GRAND RAPIDS, Mich. (WOOD) — The popular Vitale's restaurants are facing a lawsuit alleging they are running a "criminal enterprise" under the rules set by the Federal Racketeer Influenced and Corrupt Organizations Act, more commonly known as RICO.
The lawsuit, filed in federal court July 11, names five Vitale's locations and five defendants and says the company "engaged in a pattern of racketeering activity including wire fraud and mail fraud, involving numerous RICO predicate acts, all in an effort to defraud the state, local, and federal tax authorities, as well as to defraud Plaintiff and the members of the class of their wages, and defraud their workers compensation insurance carrier."
An attorney representing the plaintiff, a former Vitale's employee, told 24 Hour News 8 the company doesn't pay workers overtime wages.
"Essentially they were using two time cards. Requiring the employees to use two time cards to record their hours. On one time card they recorded no more than 40 hours and on the second time card they recorded any hours over 40 hours in a work week, and they would pay the workers the hours that they worked on the second time card in cash, and paid them straight time," attorney Robert Anthony Alvarez with Avanti Law Group in Wyoming explained over the phone Thursday. "In other words, they weren't paying them overtime."
He added that a company paying employees in cash and off the books would mean defrauding tax authorities and worker's compensation.
"They're then not paying any of the withholding on the employer's side or taking withholding from my client," Alvarez said.
One portion of the lawsuit says a customer learned of the payout scheme and threatened to expose the scheme and alert the IRS. The plaintiff alleges he overheard the Salvatore Vitale imply that he wasn't worried about getting caught and saying he could "make people disappear."
On Thursday, 24 Hour News 8 went to the Vitale's location on Leonard Street NE in Grand Rapids to get video when Salvatore Vitale, a named defendant in the lawsuit, told the crew to leave even though they were on public property.
24 Hour News 8 asked Vitale if he had been using a two-card system. He had no response.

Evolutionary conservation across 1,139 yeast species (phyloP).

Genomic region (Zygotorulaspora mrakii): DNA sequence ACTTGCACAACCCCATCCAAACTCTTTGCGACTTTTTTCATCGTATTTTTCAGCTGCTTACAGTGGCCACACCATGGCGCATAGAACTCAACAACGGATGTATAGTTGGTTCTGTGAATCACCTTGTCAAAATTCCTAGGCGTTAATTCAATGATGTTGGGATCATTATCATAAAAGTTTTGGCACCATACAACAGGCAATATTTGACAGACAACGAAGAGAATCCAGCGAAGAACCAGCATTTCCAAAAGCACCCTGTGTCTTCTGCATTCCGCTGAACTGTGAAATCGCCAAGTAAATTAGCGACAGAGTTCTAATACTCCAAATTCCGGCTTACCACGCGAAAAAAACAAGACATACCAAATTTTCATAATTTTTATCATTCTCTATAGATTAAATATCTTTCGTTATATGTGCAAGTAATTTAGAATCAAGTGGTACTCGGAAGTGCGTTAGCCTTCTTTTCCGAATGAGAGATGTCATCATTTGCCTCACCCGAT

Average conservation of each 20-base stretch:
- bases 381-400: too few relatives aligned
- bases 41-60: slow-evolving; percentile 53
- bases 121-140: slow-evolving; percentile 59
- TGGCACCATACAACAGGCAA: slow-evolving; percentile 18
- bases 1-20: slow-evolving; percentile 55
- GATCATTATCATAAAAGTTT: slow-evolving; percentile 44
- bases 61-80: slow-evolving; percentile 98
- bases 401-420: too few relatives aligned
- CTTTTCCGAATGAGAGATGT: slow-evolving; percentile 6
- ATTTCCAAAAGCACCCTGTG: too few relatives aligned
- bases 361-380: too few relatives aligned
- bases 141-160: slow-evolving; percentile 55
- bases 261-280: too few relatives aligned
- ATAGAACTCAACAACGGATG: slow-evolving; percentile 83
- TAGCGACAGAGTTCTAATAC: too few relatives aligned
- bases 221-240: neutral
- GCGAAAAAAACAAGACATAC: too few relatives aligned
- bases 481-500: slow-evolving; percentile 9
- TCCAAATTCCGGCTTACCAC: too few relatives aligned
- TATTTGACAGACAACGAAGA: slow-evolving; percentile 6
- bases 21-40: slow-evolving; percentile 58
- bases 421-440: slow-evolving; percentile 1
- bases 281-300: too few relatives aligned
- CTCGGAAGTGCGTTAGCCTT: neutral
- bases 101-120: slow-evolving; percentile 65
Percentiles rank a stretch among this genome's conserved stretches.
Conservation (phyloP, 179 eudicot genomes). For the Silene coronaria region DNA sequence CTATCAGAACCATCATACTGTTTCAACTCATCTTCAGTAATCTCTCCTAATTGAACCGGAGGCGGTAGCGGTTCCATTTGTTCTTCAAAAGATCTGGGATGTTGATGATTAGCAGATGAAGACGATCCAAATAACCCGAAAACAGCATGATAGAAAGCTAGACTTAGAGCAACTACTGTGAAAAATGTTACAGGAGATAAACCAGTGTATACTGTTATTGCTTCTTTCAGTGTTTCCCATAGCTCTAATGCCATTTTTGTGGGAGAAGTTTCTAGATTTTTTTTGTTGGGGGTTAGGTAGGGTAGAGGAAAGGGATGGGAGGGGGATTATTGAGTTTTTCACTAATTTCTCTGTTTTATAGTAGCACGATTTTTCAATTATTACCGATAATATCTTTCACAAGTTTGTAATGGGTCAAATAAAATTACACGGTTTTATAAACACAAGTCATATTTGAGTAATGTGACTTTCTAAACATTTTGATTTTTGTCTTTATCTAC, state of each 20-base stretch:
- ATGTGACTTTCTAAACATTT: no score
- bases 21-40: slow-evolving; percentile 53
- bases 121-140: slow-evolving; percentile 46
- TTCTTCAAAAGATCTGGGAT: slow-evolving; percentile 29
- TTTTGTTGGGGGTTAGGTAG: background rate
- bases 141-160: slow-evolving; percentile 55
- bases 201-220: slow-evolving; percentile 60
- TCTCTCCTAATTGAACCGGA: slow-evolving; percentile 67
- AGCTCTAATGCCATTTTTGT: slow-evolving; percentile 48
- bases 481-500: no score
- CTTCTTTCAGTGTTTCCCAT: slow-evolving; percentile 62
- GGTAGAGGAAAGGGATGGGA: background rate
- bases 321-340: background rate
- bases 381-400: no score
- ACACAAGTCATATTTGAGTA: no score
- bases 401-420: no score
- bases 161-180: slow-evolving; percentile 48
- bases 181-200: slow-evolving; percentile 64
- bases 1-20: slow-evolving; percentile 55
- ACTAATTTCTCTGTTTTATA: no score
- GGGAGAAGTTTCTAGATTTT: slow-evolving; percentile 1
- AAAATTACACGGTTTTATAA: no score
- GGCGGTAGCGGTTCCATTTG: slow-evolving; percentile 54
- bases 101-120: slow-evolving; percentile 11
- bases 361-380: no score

He then mentioned something about contacting an attorney, shut his car door and drove off. Despite being asked, he did not give 24 Hour News 8 the name of his attorney.
In an email to 24 Hour News 8 later Thursday night, Vitale's attorney Ian Northon of the Rhoades McKee law firm in Grand Rapids said his client had not yet been served with the civil suit. He also emphasized that his client does not face any criminal charges and said they would defend against the suit in civil court.
He called the claims in the lawsuit "false," "misleading" and "unsubstantiated." He said they came from a "disgruntled former kitchen manager who took the company credit card on his way out the door over a month ago."
Northon went on to say his client is a longtime "pillar of the local community" who donates to numerous charities and that he "provides good jobs to more than 30 people, many of whom have worked for him for decades."
Alvarez, the plaintiff's attorney, said he believes corrupt payroll practices are a big problem in the restaurant industry. He said he hopes this suit gets his client — and potential clients via class-action status — the closure they deserve.
"My client, he has no ill feelings, he wants to make sure that this doesn't happen anymore; that everyone gets paid how they're supposed to be paid and what they're supposed to be paid," Alvarez said
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